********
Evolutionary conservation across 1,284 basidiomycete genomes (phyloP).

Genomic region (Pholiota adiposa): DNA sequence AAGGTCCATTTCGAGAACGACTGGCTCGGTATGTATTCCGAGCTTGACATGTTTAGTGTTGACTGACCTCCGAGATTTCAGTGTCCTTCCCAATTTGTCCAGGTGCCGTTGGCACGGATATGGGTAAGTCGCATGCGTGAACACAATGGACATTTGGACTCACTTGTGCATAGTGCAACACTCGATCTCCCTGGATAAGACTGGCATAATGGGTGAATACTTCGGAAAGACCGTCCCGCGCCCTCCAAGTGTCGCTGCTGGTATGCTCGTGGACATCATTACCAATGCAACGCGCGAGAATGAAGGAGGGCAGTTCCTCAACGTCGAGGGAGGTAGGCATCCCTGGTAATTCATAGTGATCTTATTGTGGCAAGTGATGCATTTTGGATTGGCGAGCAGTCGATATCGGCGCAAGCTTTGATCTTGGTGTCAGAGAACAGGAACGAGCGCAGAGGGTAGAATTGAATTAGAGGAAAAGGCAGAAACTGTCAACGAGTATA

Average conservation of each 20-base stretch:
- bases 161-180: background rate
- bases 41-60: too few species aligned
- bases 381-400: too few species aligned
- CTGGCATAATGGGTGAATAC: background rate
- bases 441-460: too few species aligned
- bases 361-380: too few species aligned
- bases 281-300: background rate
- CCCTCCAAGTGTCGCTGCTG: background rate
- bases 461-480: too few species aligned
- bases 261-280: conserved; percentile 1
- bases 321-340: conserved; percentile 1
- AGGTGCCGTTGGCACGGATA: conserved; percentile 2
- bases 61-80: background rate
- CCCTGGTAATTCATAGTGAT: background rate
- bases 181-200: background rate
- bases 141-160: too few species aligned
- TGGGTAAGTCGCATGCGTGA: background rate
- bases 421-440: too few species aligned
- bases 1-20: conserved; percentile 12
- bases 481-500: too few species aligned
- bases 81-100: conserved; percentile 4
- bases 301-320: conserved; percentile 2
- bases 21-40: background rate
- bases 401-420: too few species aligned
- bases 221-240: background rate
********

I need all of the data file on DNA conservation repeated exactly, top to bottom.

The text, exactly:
Evolutionary conservation across 1,284 basidiomycete genomes (phyloP).

Genomic region (Pholiota adiposa): DNA sequence AAGGTCCATTTCGAGAACGACTGGCTCGGTATGTATTCCGAGCTTGACATGTTTAGTGTTGACTGACCTCCGAGATTTCAGTGTCCTTCCCAATTTGTCCAGGTGCCGTTGGCACGGATATGGGTAAGTCGCATGCGTGAACACAATGGACATTTGGACTCACTTGTGCATAGTGCAACACTCGATCTCCCTGGATAAGACTGGCATAATGGGTGAATACTTCGGAAAGACCGTCCCGCGCCCTCCAAGTGTCGCTGCTGGTATGCTCGTGGACATCATTACCAATGCAACGCGCGAGAATGAAGGAGGGCAGTTCCTCAACGTCGAGGGAGGTAGGCATCCCTGGTAATTCATAGTGATCTTATTGTGGCAAGTGATGCATTTTGGATTGGCGAGCAGTCGATATCGGCGCAAGCTTTGATCTTGGTGTCAGAGAACAGGAACGAGCGCAGAGGGTAGAATTGAATTAGAGGAAAAGGCAGAAACTGTCAACGAGTATA

Average conservation of each 20-base stretch:
- bases 161-180: background rate
- bases 41-60: too few species aligned
- bases 381-400: too few species aligned
- CTGGCATAATGGGTGAATAC: background rate
- bases 441-460: too few species aligned
- bases 361-380: too few species aligned
- bases 281-300: background rate
- CCCTCCAAGTGTCGCTGCTG: background rate
- bases 461-480: too few species aligned
- bases 261-280: conserved; percentile 1
- bases 321-340: conserved; percentile 1
- AGGTGCCGTTGGCACGGATA: conserved; percentile 2
- bases 61-80: background rate
- CCCTGGTAATTCATAGTGAT: background rate
- bases 181-200: background rate
- bases 141-160: too few species aligned
- TGGGTAAGTCGCATGCGTGA: background rate
- bases 421-440: too few species aligned
- bases 1-20: conserved; percentile 12
- bases 481-500: too few species aligned
- bases 81-100: conserved; percentile 4
- bases 301-320: conserved; percentile 2
- bases 21-40: background rate
- bases 401-420: too few species aligned
- bases 221-240: background rate